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This paper investigates the critical role of workers to enhance the resilience of water supply
services in cities at war through analyzing the case of Madrid and the Madrid water company
Canales del Lozoya during the Spanish Civil War (1936–1939). The authors (Santiago Gorostiza, Hug March and David Saurí) argue that securing the protection of vital urban flows mediated through infrastructures is a key objective of cities under attack. They illustrate how ordinary knowledge of the urban geography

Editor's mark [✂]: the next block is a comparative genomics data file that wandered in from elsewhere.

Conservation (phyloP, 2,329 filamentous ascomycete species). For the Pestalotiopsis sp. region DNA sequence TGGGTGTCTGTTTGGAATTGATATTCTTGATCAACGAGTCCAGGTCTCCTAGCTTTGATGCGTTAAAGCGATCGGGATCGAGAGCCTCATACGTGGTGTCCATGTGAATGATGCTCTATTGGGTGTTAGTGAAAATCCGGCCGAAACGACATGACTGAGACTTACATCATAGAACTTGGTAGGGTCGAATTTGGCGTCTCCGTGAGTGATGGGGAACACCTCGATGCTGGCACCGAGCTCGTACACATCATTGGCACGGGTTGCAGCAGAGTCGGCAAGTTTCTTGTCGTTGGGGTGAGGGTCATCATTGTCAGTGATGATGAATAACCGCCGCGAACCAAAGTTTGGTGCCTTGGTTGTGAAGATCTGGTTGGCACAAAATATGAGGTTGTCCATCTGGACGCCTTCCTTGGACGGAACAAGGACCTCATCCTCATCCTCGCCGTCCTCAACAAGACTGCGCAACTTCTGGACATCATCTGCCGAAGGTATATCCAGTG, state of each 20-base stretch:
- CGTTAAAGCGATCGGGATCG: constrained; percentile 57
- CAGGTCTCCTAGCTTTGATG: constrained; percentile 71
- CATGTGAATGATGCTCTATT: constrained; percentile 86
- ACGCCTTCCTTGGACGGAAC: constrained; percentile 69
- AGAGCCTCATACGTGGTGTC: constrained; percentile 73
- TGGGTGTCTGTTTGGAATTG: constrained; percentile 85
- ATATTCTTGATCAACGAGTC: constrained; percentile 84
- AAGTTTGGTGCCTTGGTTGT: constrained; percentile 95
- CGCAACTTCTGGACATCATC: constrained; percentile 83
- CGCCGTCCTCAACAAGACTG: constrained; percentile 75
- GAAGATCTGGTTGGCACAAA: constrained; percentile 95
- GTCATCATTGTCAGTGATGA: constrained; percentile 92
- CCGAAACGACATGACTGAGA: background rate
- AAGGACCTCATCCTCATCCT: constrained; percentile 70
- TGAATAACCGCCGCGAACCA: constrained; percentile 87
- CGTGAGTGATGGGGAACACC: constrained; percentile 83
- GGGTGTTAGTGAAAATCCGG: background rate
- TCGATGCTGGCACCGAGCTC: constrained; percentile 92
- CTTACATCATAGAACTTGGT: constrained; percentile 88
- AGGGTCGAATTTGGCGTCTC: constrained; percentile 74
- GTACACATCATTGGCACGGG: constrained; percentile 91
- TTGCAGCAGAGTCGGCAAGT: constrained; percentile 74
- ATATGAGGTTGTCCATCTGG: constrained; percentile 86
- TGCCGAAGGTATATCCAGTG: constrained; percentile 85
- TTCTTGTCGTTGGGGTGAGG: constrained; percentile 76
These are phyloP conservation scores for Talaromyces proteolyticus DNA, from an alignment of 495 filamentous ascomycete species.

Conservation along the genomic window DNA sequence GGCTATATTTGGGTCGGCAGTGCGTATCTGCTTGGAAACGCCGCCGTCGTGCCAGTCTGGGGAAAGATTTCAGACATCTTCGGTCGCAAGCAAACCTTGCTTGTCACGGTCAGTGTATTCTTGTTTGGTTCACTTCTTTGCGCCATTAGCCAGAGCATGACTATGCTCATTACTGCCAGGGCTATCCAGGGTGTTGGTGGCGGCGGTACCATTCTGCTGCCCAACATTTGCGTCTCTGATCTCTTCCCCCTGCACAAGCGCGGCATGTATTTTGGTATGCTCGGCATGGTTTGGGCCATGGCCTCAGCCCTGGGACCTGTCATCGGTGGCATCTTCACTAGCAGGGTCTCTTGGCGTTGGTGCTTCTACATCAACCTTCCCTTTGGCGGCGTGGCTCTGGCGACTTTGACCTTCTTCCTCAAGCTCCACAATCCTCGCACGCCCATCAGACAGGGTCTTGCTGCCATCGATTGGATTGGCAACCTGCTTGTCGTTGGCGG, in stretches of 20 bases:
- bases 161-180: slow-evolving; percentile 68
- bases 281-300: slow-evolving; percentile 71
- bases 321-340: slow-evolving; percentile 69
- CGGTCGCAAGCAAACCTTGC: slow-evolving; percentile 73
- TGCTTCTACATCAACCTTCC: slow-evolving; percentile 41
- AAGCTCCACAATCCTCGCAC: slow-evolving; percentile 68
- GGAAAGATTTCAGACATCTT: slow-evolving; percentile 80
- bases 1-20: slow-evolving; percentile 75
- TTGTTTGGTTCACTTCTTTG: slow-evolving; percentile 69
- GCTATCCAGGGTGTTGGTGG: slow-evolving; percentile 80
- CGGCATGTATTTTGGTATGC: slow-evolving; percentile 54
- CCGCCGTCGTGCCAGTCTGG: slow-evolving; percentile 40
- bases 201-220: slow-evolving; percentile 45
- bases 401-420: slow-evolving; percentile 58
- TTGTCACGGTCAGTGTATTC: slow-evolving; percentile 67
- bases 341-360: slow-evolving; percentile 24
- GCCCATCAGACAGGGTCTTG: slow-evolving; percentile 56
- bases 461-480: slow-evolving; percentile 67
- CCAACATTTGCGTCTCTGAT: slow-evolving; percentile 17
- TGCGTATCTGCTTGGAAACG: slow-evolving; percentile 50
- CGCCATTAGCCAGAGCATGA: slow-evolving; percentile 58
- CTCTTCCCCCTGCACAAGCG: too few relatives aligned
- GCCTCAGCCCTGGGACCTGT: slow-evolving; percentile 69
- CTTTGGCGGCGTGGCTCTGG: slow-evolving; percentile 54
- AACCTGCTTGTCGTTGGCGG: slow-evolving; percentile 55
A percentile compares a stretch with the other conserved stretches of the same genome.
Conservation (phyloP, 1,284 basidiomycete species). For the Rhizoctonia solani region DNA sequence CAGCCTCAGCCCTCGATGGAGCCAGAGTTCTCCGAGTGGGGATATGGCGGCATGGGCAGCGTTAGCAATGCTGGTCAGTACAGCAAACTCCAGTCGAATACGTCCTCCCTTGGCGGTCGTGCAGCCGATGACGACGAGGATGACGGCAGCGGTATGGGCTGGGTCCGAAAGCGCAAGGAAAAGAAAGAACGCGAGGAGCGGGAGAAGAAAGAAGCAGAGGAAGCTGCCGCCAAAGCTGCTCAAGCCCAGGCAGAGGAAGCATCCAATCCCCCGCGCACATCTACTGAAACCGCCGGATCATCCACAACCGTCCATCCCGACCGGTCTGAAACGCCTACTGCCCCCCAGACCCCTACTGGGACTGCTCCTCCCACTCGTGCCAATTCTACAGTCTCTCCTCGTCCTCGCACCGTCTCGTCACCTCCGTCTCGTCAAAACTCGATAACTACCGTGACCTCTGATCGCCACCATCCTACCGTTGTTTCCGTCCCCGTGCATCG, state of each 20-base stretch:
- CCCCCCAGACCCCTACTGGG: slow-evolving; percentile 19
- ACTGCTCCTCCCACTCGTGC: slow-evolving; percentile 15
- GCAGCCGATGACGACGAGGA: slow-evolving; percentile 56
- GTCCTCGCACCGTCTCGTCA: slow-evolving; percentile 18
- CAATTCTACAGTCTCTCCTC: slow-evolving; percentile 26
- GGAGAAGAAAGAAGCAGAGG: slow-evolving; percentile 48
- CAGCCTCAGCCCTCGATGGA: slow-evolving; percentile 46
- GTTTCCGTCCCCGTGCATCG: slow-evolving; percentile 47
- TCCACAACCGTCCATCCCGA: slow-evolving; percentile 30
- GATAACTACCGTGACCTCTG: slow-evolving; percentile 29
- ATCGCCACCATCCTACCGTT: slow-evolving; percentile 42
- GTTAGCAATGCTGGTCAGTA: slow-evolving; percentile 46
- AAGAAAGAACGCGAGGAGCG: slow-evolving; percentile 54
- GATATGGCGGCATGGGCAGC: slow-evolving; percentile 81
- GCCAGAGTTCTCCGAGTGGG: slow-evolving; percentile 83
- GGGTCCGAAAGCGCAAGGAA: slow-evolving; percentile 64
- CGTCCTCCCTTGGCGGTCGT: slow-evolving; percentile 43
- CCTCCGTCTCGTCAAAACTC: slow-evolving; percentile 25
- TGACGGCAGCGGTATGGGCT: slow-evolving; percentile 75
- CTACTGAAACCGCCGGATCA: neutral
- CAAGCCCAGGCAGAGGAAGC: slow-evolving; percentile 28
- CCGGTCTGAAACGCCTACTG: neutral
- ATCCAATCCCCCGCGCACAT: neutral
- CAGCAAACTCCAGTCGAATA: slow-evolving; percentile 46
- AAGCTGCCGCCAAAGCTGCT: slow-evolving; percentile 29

of water flows may have important repercussions for the war effort itself.